In trying to figure out how the world works, we try to come up with theoretical terminology that marks explanatorily important distinctions. With regard to discussions of knowledge—what it is, why it matters, and whether anybody has any—one can wonder if it’s a good idea to press the English word “know” into theoretical service at all. But even if one continues to use the ordinary word, as Chomsky sometimes does, one can go on to ask whether or not it’s a good idea to adopt a technical notion of knowledge that allows for both conscious and unconscious variants (assuming one has some grip on the conscious-vs.-unconscious distinction). 

One can also wonder whether or not it’s a good idea to adopt a technical notion of knowledge that allows for both propositional (knowledge-that) and practical (knowledge-how) variants—see, e.g., Jason Stanley’s work on this topic. Like Chomsky, I think epistemologists would do well to think more about “knowledge of”, as in knowledge of language (or knowledge of astronomy, or a cab driver’s knowledge of London). But we’re in the domain of hunches about how best to press polysemous words into theoretical service.

These are deep waters.

Plato wrestled with closely related questions. How can you even search for knowledge when you’re ignorant? And how can you know what you’re talking about, when you ask questions, if you know nothing substantive about whatever it is that you’re trying to talk about? Sometimes, thinking about language makes contact with real philosophy. When this happens, my inclination is to proceed slowly and with caution. 

When we add normative questions about the “social world”—and how we want it to be, and how it ought to be—the issues get harder. At least for me, the issues also get harder to even think about. Here, words can and do matter, in various ways that are all too familiar. 

Suitably serious discussion would take a lot of time and a different format. But as a place to start, let me recommend work by Sally Haslanger and in particular, her paper “Gender and Race: (What) Are They? (What) Do We Want Them To Be?”. Haslanger gets the issues on the table in a useful way. 

23) What can people read on the idea that animals have contentful concepts—i.e., that animals’ mental representations have a content-relation to the world? 

There’s a vast literature. But earlier threads of this discussion are relevant.

There’s the ANS literature, going back at least to Church and Meck (discussed in Dehaene’s book that I mentioned above). 

Following leads from Randy Gallistel, I find it useful to think about the literatures on bee navigation (starting with Dyer and Dickinson) and on scrub jays’ memories for caches (starting with Clayton). 

There’s also Herman’s work with dolphins. 

In retrospect, it also seems pretty obvious that Skinner’s rats represented the bars they were pressing, the food they got, the walls of the Skinner boxes, and a lot more.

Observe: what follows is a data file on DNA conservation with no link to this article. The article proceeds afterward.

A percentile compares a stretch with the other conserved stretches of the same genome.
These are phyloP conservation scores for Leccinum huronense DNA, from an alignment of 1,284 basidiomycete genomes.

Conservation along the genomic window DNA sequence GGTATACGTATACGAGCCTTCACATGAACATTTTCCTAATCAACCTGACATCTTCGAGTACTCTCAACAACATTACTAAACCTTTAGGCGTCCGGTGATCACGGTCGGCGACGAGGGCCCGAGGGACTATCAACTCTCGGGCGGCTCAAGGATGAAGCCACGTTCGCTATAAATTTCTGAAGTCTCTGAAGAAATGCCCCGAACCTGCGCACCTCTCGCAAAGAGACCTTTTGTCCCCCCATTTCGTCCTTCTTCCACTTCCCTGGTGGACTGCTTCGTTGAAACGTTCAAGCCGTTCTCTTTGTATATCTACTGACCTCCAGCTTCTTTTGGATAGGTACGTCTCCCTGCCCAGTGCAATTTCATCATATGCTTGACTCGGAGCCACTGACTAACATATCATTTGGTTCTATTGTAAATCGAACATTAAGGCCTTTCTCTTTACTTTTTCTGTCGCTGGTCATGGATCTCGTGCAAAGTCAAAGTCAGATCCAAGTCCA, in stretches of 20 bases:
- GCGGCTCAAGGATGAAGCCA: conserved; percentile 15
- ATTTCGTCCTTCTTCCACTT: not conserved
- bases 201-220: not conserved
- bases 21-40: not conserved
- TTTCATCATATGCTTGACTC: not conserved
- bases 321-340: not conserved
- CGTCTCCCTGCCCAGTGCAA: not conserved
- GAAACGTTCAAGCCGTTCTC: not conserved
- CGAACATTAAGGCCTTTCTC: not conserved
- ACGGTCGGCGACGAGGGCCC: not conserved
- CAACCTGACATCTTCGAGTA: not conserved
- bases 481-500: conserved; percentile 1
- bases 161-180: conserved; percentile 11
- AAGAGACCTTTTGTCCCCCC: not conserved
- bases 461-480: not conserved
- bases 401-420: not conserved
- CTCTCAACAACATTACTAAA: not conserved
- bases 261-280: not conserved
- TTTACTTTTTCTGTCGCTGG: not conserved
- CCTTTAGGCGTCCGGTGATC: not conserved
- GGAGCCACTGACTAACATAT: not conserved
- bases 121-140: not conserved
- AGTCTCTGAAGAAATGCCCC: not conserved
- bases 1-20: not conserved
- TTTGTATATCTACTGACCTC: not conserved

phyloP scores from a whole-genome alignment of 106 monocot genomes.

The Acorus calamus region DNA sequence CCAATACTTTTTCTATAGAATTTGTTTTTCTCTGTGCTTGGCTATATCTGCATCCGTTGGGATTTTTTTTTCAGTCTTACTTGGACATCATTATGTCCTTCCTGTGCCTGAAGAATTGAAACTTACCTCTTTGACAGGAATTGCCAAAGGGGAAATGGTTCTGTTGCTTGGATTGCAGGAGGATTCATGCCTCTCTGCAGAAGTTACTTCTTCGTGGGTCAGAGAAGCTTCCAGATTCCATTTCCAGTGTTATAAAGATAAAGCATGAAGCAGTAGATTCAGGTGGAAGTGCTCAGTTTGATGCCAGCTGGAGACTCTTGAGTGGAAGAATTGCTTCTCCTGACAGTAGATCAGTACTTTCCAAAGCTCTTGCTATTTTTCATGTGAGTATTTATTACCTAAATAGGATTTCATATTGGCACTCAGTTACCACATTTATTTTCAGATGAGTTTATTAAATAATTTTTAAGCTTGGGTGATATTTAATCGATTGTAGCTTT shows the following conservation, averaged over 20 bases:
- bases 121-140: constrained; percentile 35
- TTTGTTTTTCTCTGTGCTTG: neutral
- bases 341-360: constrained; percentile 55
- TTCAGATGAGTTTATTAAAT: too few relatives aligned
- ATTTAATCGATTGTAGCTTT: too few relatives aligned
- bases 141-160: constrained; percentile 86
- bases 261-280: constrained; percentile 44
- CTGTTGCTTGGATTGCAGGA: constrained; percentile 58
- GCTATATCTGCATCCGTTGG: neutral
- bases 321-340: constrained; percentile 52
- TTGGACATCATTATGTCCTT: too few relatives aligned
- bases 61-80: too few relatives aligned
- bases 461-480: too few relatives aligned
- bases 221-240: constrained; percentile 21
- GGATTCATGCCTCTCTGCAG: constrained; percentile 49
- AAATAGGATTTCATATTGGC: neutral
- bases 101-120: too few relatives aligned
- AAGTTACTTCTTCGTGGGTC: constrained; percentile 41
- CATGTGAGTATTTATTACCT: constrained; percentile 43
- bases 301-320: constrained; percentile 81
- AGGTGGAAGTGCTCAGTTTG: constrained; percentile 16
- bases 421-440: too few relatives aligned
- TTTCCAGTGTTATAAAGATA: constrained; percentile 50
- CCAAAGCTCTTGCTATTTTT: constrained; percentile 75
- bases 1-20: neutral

24) Why do you think that it’s crucial to keep “meanings”/“contents” separate? 

I think the meanings of human linguistic expressions differ in kind from the contents of pre-linguistic mental representations. 

If this is correct, it raises lots of questions about the nature and origins of linguistic meaning. It also suggests that we should be suspicious of theories that identify linguistic meanings with the contents of certain mental states or episodes of assertion.

Smart people repeatedly get led to such theories by starting with the assumption that languages are “for communication”. So maybe that’s not a good assumption to start with.

25) What’s special about human cognition? What separates human cognition from animal cognition? 

Big question. But I assume that many aspects of human cognition are not special, and that at least some aspects of human linguistic cognition are special. 

There are many differences of degree—including significant differences in social cognition, at least if you compare us with chimps. 

But human language involves some categorical difference. And other things equal, I’d rather not posit more than one deep respect in which a particular species of primates turns out to be special.

26) Why should we expect that animal cognition involves multiple languages of thought

We should expect minds that evolved to be modular. And evidence suggests that they are. 

It’s presumably hard enough to biologically instantiate a mental vocabulary that is useful for one class of tasks (e.g., navigation or learning about causal/temporal dependencies). So why think there has ever been an “all-purpose” vocabulary? 

The history of science suggests that knowing stuff about diverse domains requires diverse modes of representation. 

Words are amazing in that they’re so systematically combinable. Given any two words, endlessly many phrases include both. But if I’m right, that’s in part because words are not tethered to the environment. Words can be polysemous instructions that are governed by a special syntax that is not tied to truth.

27) How will we be able to find that out? 

With lots of hard work, one case study at time. If we’re lucky.

28) How will we be able to find out how these languages of thought do—and don’t—relate to the environment? 

Cognitive science is hard. But much has been learned about insect navigation, scrub jays’ memories for caches, and the ANS. 

As we sneak up on human language and thought, let’s not burden inquiry with the dogma that theories of meaning need to be theories of truth. Cognitive science is hard enough without that dogma.